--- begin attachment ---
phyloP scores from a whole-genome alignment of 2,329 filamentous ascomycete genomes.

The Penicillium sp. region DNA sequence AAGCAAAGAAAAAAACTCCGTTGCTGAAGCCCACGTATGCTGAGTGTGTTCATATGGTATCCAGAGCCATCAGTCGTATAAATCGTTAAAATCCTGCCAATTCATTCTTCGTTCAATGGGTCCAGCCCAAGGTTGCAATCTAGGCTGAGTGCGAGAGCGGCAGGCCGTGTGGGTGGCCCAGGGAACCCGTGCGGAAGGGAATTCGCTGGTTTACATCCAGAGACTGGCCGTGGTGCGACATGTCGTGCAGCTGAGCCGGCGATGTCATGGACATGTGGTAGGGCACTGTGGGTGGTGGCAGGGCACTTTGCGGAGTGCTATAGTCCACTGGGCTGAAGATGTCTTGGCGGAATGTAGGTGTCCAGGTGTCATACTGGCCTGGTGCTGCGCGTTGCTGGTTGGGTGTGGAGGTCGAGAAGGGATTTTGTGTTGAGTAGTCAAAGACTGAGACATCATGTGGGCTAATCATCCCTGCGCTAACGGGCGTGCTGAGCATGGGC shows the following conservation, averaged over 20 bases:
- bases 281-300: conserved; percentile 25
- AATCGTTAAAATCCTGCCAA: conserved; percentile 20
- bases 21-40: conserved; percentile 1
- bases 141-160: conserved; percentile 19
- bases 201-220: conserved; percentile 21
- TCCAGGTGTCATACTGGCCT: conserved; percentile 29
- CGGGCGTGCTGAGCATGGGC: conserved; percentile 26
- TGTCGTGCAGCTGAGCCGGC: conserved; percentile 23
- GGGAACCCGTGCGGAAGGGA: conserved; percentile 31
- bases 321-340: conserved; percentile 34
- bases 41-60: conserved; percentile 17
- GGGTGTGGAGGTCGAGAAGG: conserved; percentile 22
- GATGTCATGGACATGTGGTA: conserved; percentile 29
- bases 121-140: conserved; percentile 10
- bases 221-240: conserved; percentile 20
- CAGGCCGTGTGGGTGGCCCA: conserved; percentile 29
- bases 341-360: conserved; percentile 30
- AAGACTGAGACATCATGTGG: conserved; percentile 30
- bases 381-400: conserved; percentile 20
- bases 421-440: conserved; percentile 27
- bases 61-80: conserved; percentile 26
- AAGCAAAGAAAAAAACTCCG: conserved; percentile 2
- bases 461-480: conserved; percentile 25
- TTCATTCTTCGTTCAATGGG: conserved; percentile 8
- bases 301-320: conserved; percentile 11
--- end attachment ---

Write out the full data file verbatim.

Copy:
phyloP scores from a whole-genome alignment of 2,329 filamentous ascomycete genomes.

The Penicillium sp. region DNA sequence AAGCAAAGAAAAAAACTCCGTTGCTGAAGCCCACGTATGCTGAGTGTGTTCATATGGTATCCAGAGCCATCAGTCGTATAAATCGTTAAAATCCTGCCAATTCATTCTTCGTTCAATGGGTCCAGCCCAAGGTTGCAATCTAGGCTGAGTGCGAGAGCGGCAGGCCGTGTGGGTGGCCCAGGGAACCCGTGCGGAAGGGAATTCGCTGGTTTACATCCAGAGACTGGCCGTGGTGCGACATGTCGTGCAGCTGAGCCGGCGATGTCATGGACATGTGGTAGGGCACTGTGGGTGGTGGCAGGGCACTTTGCGGAGTGCTATAGTCCACTGGGCTGAAGATGTCTTGGCGGAATGTAGGTGTCCAGGTGTCATACTGGCCTGGTGCTGCGCGTTGCTGGTTGGGTGTGGAGGTCGAGAAGGGATTTTGTGTTGAGTAGTCAAAGACTGAGACATCATGTGGGCTAATCATCCCTGCGCTAACGGGCGTGCTGAGCATGGGC shows the following conservation, averaged over 20 bases:
- bases 281-300: conserved; percentile 25
- AATCGTTAAAATCCTGCCAA: conserved; percentile 20
- bases 21-40: conserved; percentile 1
- bases 141-160: conserved; percentile 19
- bases 201-220: conserved; percentile 21
- TCCAGGTGTCATACTGGCCT: conserved; percentile 29
- CGGGCGTGCTGAGCATGGGC: conserved; percentile 26
- TGTCGTGCAGCTGAGCCGGC: conserved; percentile 23
- GGGAACCCGTGCGGAAGGGA: conserved; percentile 31
- bases 321-340: conserved; percentile 34
- bases 41-60: conserved; percentile 17
- GGGTGTGGAGGTCGAGAAGG: conserved; percentile 22
- GATGTCATGGACATGTGGTA: conserved; percentile 29
- bases 121-140: conserved; percentile 10
- bases 221-240: conserved; percentile 20
- CAGGCCGTGTGGGTGGCCCA: conserved; percentile 29
- bases 341-360: conserved; percentile 30
- AAGACTGAGACATCATGTGG: conserved; percentile 30
- bases 381-400: conserved; percentile 20
- bases 421-440: conserved; percentile 27
- bases 61-80: conserved; percentile 26
- AAGCAAAGAAAAAAACTCCG: conserved; percentile 2
- bases 461-480: conserved; percentile 25
- TTCATTCTTCGTTCAATGGG: conserved; percentile 8
- bases 301-320: conserved; percentile 11